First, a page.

Music review: Kae Tempest, Assembly Rooms, Edinburgh

Drawing on material from new album The Line is a Curve, Kae Tempest’s Edinburgh show was an uplifting experience for troubled times, writes David Pollock
Kae Tempest PIC: Dia Dipasupil / Getty ImagesKae Tempest PIC: Dia Dipasupil / Getty Images
Kae Tempest PIC: Dia Dipasupil / Getty Images

Kae Tempest, Assembly Rooms, Edinburgh ****

The scale of the grand old Assembly Rooms Music Hall threatens to swamp Kae Tempest’s performance. The elegantly-corniced roof is high, the space cavernous, and Tempest has just one musician alongside them, triggering electronic patterns. Looming overhead is an elegant, decorative tree, apparently made of rope, lit alternately in spring-like green and brown, wintery white, or moody, nocturnal purple.

Tempest appears small and relatively alone, and the main – the only – weapons they have to fight back and fill the space are their words. It was always the way, ever since their Mercury Prize-nominated 2014 album Everybody Down announced the Londoner as a significant music artist, as well as an award-winning poet. Now, three albums later, this month’s The Line is a Curve is another clear-eyed but defiantly personal response to our troubled times.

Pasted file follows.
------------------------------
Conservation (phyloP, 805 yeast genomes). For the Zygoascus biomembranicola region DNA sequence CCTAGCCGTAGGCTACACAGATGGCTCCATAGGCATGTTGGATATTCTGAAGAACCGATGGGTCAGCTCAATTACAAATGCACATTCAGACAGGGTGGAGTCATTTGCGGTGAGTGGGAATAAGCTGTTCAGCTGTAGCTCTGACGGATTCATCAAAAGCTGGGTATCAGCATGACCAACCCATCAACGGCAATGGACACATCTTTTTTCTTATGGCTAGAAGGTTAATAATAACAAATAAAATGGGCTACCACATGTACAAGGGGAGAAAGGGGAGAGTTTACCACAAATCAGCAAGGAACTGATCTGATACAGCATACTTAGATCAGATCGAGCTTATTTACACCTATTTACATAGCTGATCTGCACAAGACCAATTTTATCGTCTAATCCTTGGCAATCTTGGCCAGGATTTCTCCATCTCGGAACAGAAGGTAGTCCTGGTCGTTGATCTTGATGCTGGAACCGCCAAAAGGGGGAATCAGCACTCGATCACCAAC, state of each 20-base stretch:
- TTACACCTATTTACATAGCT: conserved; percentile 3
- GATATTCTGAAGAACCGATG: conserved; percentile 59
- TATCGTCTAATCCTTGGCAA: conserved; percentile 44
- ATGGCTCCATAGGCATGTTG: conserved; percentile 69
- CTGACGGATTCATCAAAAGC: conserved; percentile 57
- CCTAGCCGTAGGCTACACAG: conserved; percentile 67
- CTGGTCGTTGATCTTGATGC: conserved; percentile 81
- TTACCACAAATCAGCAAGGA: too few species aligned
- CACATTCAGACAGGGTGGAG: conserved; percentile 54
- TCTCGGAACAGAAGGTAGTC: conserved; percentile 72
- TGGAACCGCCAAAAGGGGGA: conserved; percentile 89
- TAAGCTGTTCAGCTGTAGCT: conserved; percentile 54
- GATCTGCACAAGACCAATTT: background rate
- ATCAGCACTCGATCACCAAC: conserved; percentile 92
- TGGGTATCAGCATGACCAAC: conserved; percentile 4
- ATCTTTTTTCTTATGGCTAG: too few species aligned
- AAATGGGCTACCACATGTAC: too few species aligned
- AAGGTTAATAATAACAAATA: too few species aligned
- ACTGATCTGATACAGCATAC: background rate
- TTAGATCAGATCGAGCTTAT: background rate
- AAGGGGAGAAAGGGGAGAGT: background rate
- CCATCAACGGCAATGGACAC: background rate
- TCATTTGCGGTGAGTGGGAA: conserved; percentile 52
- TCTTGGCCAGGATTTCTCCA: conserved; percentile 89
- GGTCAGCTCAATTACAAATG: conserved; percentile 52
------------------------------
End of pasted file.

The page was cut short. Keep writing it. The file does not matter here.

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The performance’s first half is the new album in its entirety, swinging from No Prizes’ sense of determination to face the future and not dwell in the past, to Smoking’s spirit of recovery from past trauma (“there can’t be healing until it’s all broken”). The songs are rich and reflective, maybe best suited to hearing alone. Yet the tension which builds to claustrophobic levels with the punchy, rap-timed Move and the jittery More Pressure, and breaks like a wave with the closing Grace, finally rewards the communal experience.

The new album is Tempest’s first work since they changed their name and came out as non-binary, and there’s a sense of self-reflexive dialogue throughout. The mid-point of the set came with the long-form poem Brand New Ancients, a real bravura moment, then the second half moved through in the external, political concerns of Tempest’s earlier work, through Europe is Lost, Ketamine for Breakfast, the surging, claustrophobic Unholy Elixir and the redemptive, cleansing finale People’s Faces. No-one goes to a Kae Tempest gig to raise a smile, but the sense of uplift is still palpable.